ChinaNext Foundation is a UK-registered charity formed in 2011 by a group of finance professionals and academics.
Our philanthropic approach is reflective of our background: instead of using direct donations, we prefer to invest in the personal and professional development of selected individuals behind China’s leading NGOs (NextFellows). We believe that the growth of such a team of visionary leaders is the best and most effective way of growing civil society in China. We are agnostic of charitable causes; and have supported a wide range range of areas. They range from equal education opportunities for rural migrant children, to supporting the visually-impaired, to citizen participation at the local levels.
This table represents what we can offer the people over the archaic inefficient methods that have plagued traditional philanthropy efforts in China and many other parts of the world. We hope by increasing the capability and skill base of the individual charity leaders of China’s emerging charities, not only will we be making their efforts more effective in present day China, but also to help inspire them to create effective long term solutions to these problems in the near future. After centuries of botched treatments by an ill-equipped authoritarian state, it’s finally come time for this generation to be the one to rise up and seize the future for themselves. We’re going to give them the resources to fuel their own ambitions, so that their ideas and fervor are the driving force behind the new age towards a brighter, better future.
Not just for China, but for the rest of the world as well.
The idea of ChinaNext Foundation was conceived by a small group of working professionals in London between late 2011 and early 2012. Although we were comfortably living middle class lives in an advanced economic status, we were nonetheless deeply touched by several shocking news events in China. We were appalled by Bo Xilai's then leftist populist policies which did not so much as even pretend to be law-abiding, and we were kept awake at night by the death of Yueyue, a two-year-old Chinese girl who was run over by two vehicles and ignored by at least 18 passers-by. (Wikipedia Link: The death of Yueyue. Note: the image may be troubling to many)
We strongly felt that something had gone seriously wrong in China and it was up to us, each individual, to do something about it. Emotions aside, as finance professionals and academics, we also knew that China's single-minded, export-led economic development model was coming to an end. And the next chapter, a far more exciting and far-reaching phase of social development was on the verge of beginning. This was the screaming opportunity for us to make a difference.
Through both personal experiences and rational analyses, we soon realized the core problem of the Chinese society: there simply is no civil society to speak of right now. Chinese rule, throughout history, has always been authoritarian, if not totalitarian – take the empire and its sprawling network of bureaucrats, for example. Without safeguards such as guilds, merchants, boroughs or societies lying in-between, it is every man for him or herself. All traces of independent citizen organizations were eliminated during the Communist and Cultural Revolutions, and the current structure of Chinese government has only exacerbated the problem. If the government breaks down or becomes even more corrupt, individuals simply would not have the infrastructure, will, or skills to moderate it. Yueyue is just one of such tragedies to stem from this blatant civil inefficiency; unfortunately, there are many more.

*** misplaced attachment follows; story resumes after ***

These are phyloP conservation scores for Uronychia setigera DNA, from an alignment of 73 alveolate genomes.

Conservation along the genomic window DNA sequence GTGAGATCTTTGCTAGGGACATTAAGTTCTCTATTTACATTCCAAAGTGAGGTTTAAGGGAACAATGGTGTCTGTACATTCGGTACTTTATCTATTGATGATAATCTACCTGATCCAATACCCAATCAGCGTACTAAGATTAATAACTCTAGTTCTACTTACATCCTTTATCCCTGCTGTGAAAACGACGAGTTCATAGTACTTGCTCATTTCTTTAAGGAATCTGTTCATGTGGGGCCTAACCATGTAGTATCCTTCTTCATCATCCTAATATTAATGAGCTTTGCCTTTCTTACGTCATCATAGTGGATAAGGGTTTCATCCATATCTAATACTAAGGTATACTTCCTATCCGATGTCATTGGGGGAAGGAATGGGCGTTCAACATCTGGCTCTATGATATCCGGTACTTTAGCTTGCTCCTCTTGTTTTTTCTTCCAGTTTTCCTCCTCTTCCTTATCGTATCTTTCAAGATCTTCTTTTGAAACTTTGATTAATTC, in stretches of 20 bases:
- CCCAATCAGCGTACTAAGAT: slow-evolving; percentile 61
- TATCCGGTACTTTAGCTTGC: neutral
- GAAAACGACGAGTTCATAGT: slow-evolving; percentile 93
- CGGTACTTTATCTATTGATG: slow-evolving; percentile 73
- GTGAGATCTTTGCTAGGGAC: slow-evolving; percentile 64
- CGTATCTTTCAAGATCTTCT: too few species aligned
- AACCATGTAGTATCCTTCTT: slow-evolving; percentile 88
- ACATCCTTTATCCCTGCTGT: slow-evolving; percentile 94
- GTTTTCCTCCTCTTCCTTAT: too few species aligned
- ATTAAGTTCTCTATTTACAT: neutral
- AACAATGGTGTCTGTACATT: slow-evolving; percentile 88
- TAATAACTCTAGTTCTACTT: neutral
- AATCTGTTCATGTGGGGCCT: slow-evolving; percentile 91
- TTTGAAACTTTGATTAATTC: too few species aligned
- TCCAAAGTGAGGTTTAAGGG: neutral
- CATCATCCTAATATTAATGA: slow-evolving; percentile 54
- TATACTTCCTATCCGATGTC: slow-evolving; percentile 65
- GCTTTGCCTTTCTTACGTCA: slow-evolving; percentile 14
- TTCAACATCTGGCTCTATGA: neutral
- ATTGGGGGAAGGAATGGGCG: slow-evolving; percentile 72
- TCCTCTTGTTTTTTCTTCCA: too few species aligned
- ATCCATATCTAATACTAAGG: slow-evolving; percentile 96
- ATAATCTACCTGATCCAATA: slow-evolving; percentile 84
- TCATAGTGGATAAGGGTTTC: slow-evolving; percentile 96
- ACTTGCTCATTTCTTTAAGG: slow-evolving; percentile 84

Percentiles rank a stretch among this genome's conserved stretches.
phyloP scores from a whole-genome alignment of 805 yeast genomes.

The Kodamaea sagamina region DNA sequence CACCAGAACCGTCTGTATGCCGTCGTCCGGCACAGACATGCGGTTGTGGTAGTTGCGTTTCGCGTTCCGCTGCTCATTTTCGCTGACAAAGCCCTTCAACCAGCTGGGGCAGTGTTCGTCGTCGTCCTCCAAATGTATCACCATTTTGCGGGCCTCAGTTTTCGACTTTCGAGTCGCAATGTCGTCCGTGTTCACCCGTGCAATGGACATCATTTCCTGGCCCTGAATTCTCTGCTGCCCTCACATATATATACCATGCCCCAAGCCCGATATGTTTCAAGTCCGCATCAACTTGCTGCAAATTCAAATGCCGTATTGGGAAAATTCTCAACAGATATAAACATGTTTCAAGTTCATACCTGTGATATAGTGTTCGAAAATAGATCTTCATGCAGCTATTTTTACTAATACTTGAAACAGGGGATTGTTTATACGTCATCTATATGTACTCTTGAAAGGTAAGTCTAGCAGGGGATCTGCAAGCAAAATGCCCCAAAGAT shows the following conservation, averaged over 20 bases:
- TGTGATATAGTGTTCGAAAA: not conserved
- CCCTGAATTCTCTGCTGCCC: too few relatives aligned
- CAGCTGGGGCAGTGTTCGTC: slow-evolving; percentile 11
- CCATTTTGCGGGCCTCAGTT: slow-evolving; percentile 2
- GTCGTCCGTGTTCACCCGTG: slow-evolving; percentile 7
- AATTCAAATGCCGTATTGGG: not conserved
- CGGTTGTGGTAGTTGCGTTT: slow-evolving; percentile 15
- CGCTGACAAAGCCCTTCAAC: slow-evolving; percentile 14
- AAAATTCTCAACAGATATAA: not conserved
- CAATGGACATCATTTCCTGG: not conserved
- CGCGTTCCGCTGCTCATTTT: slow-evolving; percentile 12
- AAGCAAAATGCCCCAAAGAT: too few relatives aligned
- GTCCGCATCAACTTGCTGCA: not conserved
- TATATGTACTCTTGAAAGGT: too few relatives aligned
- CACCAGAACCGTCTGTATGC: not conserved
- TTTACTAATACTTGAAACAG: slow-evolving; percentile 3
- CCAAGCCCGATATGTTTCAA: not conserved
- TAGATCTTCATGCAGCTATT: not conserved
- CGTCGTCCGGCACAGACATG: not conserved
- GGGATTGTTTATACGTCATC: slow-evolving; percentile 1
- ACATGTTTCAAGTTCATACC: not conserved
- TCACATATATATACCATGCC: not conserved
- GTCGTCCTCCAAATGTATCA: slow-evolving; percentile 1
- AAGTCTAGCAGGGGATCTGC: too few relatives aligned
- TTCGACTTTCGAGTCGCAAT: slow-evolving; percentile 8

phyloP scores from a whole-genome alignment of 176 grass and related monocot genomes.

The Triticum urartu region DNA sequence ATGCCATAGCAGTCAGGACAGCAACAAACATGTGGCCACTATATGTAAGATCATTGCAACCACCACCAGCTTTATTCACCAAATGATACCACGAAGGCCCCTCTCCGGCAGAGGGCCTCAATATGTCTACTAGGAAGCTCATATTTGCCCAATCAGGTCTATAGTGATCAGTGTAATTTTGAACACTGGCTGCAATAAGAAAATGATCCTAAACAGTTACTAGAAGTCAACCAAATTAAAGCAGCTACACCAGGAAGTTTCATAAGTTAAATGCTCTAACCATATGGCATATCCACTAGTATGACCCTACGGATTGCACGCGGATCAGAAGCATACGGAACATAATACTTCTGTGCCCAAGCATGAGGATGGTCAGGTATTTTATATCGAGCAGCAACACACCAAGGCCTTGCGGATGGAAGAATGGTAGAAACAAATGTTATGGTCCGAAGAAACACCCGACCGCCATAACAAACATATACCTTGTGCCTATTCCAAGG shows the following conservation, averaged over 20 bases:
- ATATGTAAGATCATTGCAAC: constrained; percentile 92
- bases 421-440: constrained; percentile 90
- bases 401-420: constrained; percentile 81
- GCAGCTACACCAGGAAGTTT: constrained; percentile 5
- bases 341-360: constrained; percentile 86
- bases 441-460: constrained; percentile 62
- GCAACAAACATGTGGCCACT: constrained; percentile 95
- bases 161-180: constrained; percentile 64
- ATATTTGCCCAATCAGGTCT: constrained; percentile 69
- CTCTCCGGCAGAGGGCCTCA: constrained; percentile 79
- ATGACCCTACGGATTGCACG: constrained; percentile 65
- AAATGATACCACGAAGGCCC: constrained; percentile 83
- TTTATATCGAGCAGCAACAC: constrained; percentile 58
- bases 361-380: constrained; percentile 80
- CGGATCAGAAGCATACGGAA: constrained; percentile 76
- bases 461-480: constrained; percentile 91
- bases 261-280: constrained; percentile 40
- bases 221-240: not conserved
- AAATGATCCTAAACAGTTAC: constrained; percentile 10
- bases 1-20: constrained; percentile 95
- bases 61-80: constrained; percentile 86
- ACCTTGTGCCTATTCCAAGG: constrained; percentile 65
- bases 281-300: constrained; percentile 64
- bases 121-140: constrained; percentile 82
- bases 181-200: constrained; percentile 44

But just how can one help to build a society?
In the months that followed, we worked with several hypotheses for creating a charitable foundation, in order to advance what we would later know as "civil society" in China. This is a daunting task--we are buckling the thousand-year tradition in the world's most populous country--and at the end, we came to the conclusion that we have to create something other than the conventional understanding of charity. China is so big and the problems so numerous that it would be wrong if we tackled just one of them. It would be better to concentrate on our skills in our own professional domain as the first and foremost financial allocators and academics, using the skills we know well to the advantage of an ailing China.
Our hearts and our minds combined
The foundation you see today is a joint result of both our hearts and our minds.
The NextFellow program was conceived by our finance professionals: the "market" of civil society is so small that it doesn't make sense to make any "investments" to an organization; instead, we have to identify and train the people.
The NextMinds program was developed by our academics: at the core of the equation lies the need to redefine the word ‘society’, overturning China’s traditional understanding of ‘society’ as a negative, chaotic term and advocating a concept that many are still unfamiliar with – ‘society’ as a collaborative, self-organizing and empowered group of citizens.
The founders reached this conclusion and, as we sat together on July 1st, 2012, we promulgated the constitution of a foundation that promotes these two key strands.
The ChinaNext Foundation was born.